The main purpose of whole life insurance is to provide for loved ones when you die, but it can also deliver a host of investment and savings benefits.
Among the types of life insurance is whole life, which cover you throughout your lifetime, unlike term policies, which only cover you for a specific amount of time. Each time you pay premiums, the guaranteed cash value within the policy grows on a tax-deferred basis. The cash can be withdrawn if you need to pay for big life expenses.
Costs of whole life insurance vs. term life insurance
Although a whole life insurance policy can cost up to four times as much as a term life insurance policy, it offers long-term financial benefits term policies can’t. Because term life insurance policies are not permanent, the death benefits expire at the end of the predetermined term. You can often renew the policy, but at a higher premium.
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Financial benefits of whole life insurance
Whole life insurance is permanent, meaning as long as you pay the fixed premium regularly, your designated beneficiary will receive your death benefit. These funds should be sufficient to cover funeral and burial costs, as well as support the beneficiary for some time in the event of your unexpected death.
Premium rates are determined by your age and health; the younger and healthier you are, the more favorable policy terms will be.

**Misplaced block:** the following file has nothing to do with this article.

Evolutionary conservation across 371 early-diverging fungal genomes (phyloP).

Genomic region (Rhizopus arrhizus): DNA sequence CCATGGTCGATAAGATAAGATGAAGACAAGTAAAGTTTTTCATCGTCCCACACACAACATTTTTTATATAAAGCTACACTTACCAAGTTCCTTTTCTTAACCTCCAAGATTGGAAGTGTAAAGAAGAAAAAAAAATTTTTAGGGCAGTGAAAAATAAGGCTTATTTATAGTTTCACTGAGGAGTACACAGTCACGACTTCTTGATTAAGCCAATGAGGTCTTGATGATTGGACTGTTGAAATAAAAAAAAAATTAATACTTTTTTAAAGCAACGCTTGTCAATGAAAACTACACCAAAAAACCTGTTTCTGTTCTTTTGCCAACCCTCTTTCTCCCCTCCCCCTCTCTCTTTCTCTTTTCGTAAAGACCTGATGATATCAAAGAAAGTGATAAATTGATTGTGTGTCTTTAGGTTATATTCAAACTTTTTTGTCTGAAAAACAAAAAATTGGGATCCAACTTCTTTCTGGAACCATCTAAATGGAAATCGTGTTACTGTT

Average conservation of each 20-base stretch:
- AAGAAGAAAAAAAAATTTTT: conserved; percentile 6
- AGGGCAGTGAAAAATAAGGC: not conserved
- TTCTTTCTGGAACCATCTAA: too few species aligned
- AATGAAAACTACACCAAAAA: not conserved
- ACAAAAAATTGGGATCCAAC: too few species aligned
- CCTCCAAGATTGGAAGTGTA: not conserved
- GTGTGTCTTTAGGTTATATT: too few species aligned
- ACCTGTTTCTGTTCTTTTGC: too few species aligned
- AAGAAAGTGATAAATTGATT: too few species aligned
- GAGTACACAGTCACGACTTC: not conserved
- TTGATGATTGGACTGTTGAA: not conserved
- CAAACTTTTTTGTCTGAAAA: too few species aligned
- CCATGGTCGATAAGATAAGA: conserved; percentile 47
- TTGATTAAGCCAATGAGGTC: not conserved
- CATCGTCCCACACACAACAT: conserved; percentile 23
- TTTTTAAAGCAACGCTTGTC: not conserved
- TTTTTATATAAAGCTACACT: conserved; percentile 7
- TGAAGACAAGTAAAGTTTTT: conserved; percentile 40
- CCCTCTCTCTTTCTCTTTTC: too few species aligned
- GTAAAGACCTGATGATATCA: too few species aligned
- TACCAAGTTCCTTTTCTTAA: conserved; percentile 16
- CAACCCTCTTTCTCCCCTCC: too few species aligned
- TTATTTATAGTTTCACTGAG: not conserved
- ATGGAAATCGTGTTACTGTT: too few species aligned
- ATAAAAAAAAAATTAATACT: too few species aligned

Whole life insurance doesn’t only deliver benefits when you die. Owners of a “participating policy” typically receive dividends, which are paid out annually over the whole life of the policy. Policies that are considered “non-participating” won’t pay out dividends.
Because a portion of your premium goes into a cash value account, you can typically access the money in this reserve through a cash payment or by taking a policy loan. Withdrawing from the cash value does not mean ending the policy. In the first few years of owning a policy, its cash value will usually be lower than the face amount.
When borrowing from the whole life policy, the cash value of a policy is used as collateral and a pre-determined interest rate will be charged, but the loan won’t be taxed. Typically these loans have low interest rates. If you choose not to repay the loan, the loan amount would be subtracted from the death benefit. These loans can be used for pursuits such as paying off a mortgage, as capital for a small business, or for college tuition. Upon the death of the insured or the surrender of a policy, any outstanding loan amount will be deducted from the death benefit or from the cash value if cash was withdrawn.
Paying for estate taxes
You can also use a whole life insurance policy to set up a trust that will provide funds to pay estate taxes. These funds, much like a loan, are usually not taxed because the IRS generally does not consider death benefits to be taxable income.
Other investment benefits
A whole life insurance policy is overall a stable investment. The cash value is guaranteed by the insurance company and, unlike a traditional investment, is not subject to the ebbs and flows of the stock market. Because this kind of savings account growth is tax-deferred, funds will accumulate faster with a whole life insurance policy than with investments that are taxed annually.
Life insurance illustration via Shutterstock.